REVIEW: Merrily Ever After: A Novella by Jenny Holiday
Elise Maxwell is loving her first Christmas with her husband, Jay Smith. So far, newlywed life has been filled with laughter and lots of steamy marital “bliss.” But when Elise discovers she’s accidentally, against-all-odds pregnant, happily-ever-after screeches to a halt. Although she sees it as a Christmas miracle, Elise knows her new husband might not agree…
Jay never wanted to be a father. In fact, he’s avoided it his entire life, worried he’d repeat the patterns of his own messed-up childhood. He’s madly in love with Elise and, until now, he thought they were on the same page about not having children. But her surprise pregnancy changes everything. Elise is suddenly committed to parenthood, and Jay knows he can’t lose her. Facing his deepest fears will be difficult, but with a little holiday magic, Jay might be able to prove to Elise that – as a family – they’re destined to live merrily ever after.
Dear Ms. Holiday,
Honestly, I didn’t realize that there was a novella in this series before this one that tells more of the backstory of Elise and Jay – whom we first met in “One and Only” (which I adored) as the secondary couple even though they were the ones getting married. I’ll be honest and admit that the next book didn’t work for me so if there was more about them there, I missed it.
Having read the first book, which featured Jay’s half-brother Cam’s story, I knew a little about their difficult childhood. Thus Jay’s reasoning for not wanting to become a father wasn’t totally from out of the blue. I actually have a friend who grew up with somewhat the same background – her mother married multiple times, had many children and wasn’t ever going to be nominated for Mother of the Year – so Jay’s fear of his anger management issues and that he might pass parts of his shitty childhood on to a child actually make sense to me. Why he never bothered to get a vasectomy does not.
Elise told Jay that she couldn’t have children. Elise never told Jay that she actually wants children. So much for their total honesty with each other but I guess if I’d had as much reproductive issues as Elise and been told categorically that having children was almost an impossibility then I might have thought I’d never carry a child either. Did the thought of adopting or surrogacy never pop into her head? I might have missed this by not reading the novella yet or finishing the second novel but Elise and Jay have some pretty big issues they’ve never adequately addressed.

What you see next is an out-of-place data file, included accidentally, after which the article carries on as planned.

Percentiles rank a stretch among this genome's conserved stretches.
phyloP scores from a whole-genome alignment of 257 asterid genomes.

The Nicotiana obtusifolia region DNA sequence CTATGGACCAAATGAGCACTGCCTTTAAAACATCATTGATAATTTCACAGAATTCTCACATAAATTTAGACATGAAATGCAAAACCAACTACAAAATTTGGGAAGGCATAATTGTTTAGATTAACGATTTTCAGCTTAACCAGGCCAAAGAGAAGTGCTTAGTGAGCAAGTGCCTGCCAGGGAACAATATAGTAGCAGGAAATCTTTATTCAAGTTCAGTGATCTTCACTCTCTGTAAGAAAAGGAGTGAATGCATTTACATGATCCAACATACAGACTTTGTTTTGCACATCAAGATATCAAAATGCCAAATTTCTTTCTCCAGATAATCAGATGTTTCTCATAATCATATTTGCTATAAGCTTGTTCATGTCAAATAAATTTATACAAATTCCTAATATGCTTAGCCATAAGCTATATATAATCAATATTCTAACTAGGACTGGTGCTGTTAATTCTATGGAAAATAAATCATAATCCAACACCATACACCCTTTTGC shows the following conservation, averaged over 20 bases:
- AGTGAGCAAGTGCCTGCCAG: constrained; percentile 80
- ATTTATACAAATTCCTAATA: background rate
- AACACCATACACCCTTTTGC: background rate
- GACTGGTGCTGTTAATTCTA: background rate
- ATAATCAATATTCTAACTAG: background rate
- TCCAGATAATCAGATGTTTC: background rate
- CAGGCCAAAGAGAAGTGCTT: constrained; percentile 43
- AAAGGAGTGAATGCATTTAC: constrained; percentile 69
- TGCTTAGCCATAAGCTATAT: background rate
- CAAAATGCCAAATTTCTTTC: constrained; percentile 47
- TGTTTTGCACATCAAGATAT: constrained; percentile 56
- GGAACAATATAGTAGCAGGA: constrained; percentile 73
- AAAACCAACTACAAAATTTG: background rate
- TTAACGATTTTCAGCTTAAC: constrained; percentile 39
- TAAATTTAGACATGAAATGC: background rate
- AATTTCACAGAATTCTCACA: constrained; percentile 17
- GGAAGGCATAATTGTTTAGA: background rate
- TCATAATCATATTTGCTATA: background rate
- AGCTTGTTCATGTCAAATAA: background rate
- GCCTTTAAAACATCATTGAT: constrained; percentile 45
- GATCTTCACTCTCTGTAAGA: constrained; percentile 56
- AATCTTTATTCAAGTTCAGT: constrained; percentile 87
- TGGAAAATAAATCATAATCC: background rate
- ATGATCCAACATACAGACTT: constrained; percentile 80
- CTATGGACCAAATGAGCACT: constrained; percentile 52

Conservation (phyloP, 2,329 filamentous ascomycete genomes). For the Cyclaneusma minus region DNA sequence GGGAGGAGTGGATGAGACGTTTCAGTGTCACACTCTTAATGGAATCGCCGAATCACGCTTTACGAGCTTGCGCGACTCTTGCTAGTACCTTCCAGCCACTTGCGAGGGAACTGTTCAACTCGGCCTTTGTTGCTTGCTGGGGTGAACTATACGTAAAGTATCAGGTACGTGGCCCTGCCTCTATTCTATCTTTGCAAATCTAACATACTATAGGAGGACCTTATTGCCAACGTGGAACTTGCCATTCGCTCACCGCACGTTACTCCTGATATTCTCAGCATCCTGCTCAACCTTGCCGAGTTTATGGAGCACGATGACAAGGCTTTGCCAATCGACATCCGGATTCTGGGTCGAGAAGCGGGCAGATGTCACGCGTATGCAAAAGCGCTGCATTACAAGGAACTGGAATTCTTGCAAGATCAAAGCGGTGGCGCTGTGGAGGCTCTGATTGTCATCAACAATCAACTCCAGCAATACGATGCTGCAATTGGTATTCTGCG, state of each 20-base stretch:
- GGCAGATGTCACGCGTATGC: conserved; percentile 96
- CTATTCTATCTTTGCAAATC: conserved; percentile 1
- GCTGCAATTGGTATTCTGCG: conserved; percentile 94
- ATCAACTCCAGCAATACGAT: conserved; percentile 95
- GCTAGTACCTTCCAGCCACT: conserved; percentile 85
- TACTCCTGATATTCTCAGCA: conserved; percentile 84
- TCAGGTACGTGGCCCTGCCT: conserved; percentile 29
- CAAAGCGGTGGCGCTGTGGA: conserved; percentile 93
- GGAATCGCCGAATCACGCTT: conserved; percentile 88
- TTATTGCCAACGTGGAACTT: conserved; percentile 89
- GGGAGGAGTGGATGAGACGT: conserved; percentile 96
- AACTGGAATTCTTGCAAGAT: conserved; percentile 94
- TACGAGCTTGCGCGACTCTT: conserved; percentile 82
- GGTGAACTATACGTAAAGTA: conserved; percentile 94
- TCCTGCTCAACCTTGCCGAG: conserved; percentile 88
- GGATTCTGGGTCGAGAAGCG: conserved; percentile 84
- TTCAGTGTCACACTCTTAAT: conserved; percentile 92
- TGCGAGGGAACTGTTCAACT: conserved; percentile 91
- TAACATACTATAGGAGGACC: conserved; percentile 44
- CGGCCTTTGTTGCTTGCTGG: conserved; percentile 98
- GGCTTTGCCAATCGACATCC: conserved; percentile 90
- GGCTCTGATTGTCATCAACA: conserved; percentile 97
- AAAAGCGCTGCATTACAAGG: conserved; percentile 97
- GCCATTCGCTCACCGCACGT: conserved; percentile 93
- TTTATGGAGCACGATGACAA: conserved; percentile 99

So when the Miracle Baby occurs (not really a spoiler as it’s in the blurb) and Elise finally tells Jay – after telling her three best friends first and keeping it from Jay for 3 days – I can understand why he’s shell shocked and doesn’t handle it well. Frankly, Elise actually can’t blame him either. It’s Cam who ends up talking Jay off the ledge and getting Jay to rethink what’s important to him.
For this reason, I can also understand why Elise hesitates to believe Jay is 100% on board with the whole thing and why Jay feels the need to pull out all the stops to convince her. It’s a lovely Grand Gesture but it’s a very quick turnabout in his feelings about something that is going to redo his entire life.
What I do like is that the past characters get realistically worked into this story and they aren’t just there to pimp their books. Jay’s determination to rework the food comparison to baby size also seems really “guy.” The way he goes about proving to Elise that he’s really gung-ho about everything seems in line with his take charge personality. I loved that Jay and Elise are fanatical board game players and how Jay redoes one of their favorites into Dirty Strip Scrabble is hilarious. But there were a lot of cracks in their relationship that I’m still not entirely comfortable with how they’ve been plastered despite the HEA Jay engineers. B-